For Generation X, the defining vision of our most likely future was laid out in The Jetsons. It presented a futurescape of flying cars, Uniblab the AI coworker with a bad attitude, and workweeks of one hour per day, two days per week. For millennials, the future was defined by Back to the Future and Tron. Unfortunately, we still don’t have a real hoverboard.
How Close We Are to the Future
Over the years, many alternative visions of the future have been presented, such as those in The Terminator, The Matrix, and The Handmaid’s Tale; but so far The Jetsons may be the most accurate.
Flying cars exist in 2017, though they’re not used for commuting. Self-driving Apple cars are more likely to be ferrying workers in the next few years. Non-humanoid robots long ago took over physical manufacturing, while chatbots with personality software now rule customer service. Workweeks don’t really exist at all anymore for about 35 percent of the workforce who are now freelancers. For them, work and life are inseparable. Other work-related advances from The Jetsons are just on the horizon including universal 3-D printing matter compilers and personal drones.
To help workers everywhere better prepare for work in the decade ahead, Pew Research Center and Elon University’s Imagining the Internet Center conducted a vast survey with input from thousands of technologists, scholars, practitioners, strategic thinkers, and university leaders.
5 Visions of the Future of Work
These five themes emerged from their predictions. Prepare yourself for a brief time-tour of the year 2026.
1. Robots and Infinite Training
The AI/robotics revolution will affect everyone. It’s not just low-skilled workers who are losing jobs to robots. Lawyers, doctors, and financial advisors—information workers—are the next frontier for AI. In response, public, private, and governmental organizations will likely join forces to train the workforce in new ways of living and working.
Universal basic income, already being tried in places like Norway in 2017, will likely be more common by 2026. That means there may be far fewer people looking for work, and those who are will need to be in a constant state of training. Continuous training will simply be a condition of any job.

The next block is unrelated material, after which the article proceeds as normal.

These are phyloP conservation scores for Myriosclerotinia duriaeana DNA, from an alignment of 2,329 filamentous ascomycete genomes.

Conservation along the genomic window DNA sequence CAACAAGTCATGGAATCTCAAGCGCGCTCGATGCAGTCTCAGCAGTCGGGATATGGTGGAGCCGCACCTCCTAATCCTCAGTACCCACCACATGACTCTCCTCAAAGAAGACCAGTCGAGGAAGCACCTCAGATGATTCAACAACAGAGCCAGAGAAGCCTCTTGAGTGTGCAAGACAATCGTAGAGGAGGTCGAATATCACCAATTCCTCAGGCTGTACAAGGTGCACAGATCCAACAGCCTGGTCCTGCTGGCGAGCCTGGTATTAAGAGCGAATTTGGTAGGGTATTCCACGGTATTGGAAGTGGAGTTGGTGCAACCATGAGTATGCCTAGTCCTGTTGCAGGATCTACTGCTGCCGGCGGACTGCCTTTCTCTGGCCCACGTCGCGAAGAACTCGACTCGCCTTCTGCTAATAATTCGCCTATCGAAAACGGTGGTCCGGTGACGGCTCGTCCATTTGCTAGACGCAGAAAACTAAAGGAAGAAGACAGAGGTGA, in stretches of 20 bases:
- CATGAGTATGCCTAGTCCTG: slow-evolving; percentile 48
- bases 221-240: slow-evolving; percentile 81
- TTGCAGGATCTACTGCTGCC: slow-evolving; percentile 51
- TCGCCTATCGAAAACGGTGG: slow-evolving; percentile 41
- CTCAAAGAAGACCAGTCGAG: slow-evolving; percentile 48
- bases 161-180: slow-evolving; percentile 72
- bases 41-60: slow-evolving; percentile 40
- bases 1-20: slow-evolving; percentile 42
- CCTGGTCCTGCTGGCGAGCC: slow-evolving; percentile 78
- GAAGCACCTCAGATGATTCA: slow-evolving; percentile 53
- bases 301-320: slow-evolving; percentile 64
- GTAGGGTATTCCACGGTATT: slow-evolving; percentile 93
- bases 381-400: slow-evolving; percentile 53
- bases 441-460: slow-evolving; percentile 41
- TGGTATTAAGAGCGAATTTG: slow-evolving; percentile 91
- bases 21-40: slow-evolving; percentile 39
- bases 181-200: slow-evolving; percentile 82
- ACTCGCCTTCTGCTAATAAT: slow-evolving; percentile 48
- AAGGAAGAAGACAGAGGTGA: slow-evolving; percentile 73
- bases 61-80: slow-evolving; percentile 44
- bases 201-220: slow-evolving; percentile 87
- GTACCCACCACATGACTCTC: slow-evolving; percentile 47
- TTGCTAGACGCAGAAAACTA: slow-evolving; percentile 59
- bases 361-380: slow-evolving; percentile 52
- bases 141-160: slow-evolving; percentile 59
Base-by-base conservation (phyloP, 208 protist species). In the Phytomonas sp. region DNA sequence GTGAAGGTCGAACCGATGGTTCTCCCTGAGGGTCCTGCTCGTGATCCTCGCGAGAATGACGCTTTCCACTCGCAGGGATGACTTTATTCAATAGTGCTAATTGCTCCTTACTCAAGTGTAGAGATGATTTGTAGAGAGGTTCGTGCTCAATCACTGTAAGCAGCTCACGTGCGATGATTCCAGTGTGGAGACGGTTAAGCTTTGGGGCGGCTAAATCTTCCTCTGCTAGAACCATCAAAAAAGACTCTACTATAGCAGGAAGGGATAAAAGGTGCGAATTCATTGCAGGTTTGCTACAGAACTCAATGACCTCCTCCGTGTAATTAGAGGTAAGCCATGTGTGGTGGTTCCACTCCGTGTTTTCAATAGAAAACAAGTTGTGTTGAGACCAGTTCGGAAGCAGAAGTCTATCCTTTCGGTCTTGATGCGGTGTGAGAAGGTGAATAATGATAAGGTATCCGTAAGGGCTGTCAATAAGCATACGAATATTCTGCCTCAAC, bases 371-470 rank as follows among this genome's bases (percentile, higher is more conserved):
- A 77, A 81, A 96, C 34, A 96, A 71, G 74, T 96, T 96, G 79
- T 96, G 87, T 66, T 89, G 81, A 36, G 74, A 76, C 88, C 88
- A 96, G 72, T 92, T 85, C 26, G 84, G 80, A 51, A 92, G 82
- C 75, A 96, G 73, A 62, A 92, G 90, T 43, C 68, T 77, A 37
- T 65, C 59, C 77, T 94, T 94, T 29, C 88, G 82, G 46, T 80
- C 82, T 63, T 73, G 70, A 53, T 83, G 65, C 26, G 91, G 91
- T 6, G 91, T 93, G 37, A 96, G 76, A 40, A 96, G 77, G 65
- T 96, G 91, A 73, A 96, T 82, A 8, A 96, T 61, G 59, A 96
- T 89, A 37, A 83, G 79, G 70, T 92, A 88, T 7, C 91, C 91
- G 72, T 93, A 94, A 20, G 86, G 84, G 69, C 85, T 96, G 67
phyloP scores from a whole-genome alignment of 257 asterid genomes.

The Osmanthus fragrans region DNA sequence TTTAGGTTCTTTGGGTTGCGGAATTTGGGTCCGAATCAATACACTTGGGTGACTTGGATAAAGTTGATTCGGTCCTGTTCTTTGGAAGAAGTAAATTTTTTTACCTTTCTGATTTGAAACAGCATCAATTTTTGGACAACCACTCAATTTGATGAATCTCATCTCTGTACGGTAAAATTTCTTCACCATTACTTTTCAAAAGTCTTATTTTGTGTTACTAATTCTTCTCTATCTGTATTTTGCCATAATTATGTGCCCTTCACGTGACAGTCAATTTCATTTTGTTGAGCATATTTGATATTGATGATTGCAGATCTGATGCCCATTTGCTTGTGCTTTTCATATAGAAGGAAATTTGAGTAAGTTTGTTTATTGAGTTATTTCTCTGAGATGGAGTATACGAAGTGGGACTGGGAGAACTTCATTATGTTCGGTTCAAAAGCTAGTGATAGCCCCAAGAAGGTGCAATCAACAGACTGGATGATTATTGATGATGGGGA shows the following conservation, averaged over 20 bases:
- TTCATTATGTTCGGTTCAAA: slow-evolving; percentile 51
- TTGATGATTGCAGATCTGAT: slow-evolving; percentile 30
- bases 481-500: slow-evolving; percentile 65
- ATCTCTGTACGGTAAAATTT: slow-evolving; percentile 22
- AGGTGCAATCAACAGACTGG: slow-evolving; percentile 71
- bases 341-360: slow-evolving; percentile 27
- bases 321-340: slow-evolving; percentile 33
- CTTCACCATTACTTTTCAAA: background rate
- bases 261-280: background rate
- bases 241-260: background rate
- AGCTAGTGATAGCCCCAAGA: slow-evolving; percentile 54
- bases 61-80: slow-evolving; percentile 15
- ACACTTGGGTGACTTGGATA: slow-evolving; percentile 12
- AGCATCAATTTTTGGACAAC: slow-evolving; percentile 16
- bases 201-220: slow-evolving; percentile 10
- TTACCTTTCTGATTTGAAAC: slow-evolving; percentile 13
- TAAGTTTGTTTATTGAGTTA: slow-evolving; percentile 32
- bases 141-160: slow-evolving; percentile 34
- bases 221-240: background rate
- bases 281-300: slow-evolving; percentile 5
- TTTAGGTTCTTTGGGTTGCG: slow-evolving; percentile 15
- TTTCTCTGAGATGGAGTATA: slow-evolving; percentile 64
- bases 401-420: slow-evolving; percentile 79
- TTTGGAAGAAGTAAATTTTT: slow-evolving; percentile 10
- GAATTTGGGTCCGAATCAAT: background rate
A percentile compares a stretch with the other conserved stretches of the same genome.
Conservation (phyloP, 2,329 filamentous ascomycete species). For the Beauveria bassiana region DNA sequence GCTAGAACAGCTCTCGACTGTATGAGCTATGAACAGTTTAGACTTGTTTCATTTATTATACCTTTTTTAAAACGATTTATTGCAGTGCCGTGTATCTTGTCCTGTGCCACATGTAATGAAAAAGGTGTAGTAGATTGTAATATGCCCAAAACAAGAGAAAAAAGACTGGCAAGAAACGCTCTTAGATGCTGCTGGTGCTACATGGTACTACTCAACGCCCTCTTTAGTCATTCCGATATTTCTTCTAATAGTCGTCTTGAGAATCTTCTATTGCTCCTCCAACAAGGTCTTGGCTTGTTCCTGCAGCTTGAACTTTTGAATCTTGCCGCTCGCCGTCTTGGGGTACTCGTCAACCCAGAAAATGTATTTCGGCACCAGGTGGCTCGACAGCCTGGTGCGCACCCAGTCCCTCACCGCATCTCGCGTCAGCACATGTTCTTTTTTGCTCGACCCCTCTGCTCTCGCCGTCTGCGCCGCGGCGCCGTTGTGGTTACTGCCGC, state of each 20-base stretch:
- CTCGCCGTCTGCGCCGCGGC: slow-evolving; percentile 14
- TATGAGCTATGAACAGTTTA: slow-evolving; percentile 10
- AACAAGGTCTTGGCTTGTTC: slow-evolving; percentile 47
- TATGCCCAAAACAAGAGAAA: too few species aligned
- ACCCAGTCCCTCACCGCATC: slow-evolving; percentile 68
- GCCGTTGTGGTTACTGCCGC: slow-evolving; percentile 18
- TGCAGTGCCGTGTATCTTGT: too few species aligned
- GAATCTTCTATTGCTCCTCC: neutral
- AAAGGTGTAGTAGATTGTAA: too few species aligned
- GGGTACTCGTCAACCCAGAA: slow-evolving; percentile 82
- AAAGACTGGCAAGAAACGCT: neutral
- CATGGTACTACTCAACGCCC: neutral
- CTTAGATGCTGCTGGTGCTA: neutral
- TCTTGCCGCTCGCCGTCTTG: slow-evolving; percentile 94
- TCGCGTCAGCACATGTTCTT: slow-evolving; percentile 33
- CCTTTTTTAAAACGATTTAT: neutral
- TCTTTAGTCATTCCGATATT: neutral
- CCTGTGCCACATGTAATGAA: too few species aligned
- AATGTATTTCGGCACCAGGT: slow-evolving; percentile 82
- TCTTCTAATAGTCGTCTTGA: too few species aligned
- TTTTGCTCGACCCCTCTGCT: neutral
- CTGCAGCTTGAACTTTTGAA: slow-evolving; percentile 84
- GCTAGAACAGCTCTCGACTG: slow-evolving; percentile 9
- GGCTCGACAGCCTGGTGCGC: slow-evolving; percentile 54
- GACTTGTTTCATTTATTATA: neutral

2. Unteachables and Intangibles
The skills that will be most in demand in the future will be those that AI programs have not been able to adequately model. We are already seeing a growing desire for:
- Emotional intelligence
- Critical thinking
Maybe English Majors will actually come out on top after all. Programming, which has long been considered a safe bet in a world increasingly dependent on software, may no longer be done by humans. The next generation of programmers are likely to be the idea people who imagine what the software should do and then let the program write its own code to accomplish those ends along the most efficient path.
3. The Triumph of Alternative Credentialing
The rapid changes in technology and society have outstripped the education sector’s ability to prepare students for the workforce. Hiring managers in 2026 will look for different sorts of credentials and have already started to devalue the worth of traditional degrees. Instead, HR is more likely to look for work-based training and self-taught skills as evidence of the necessary mental flexibility.
4. Surpassing the Limits of the Mind
Just as there are mathematics problems too complex for the human mind to solve, there are potentially societal and cultural shifts so great that humans lack the ability to respond fast enough.
A few of those surveyed felt that this could lead to resource wars and vast movements of populations on a scale not seen for a thousand years. Others felt the way forward is a merging of the digital with the analog. “Wetware,” also known as biological organisms, are likely to find new ways to merge with hardware as the Internet of Things expands. That may be as simple as brain augmentation via “neural lace,” but it will probably also include advances as complex as DNA-based quantum computers.
5. The Far Side of the Singularity
Around a third of those surveyed said that capitalism is going away. They felt the working world is likely to be so different that it will require a new economic system not yet invented. Capitalism had a beginning in the 16th century, and some believe it could find its end in the 21st. No one has yet offered a viable alternative.
Technologies like fusion or hydrogen electrolysis from seawater promise virtually infinite energy. Three-dimensional printers could build food, molecule by molecule, ending world hunger overnight. In that world, there will be no need for labor in exchange for money because both will be obsolete. Work could be an entirely creative act of entrepreneurship, not rewarded by wealth but by the kind of prestige that wealth buys today. Perhaps the mechanisms of capitalism will merge into a working economic system without the need for an intermediary device like money.
The alternative is we all become part of the Matrix.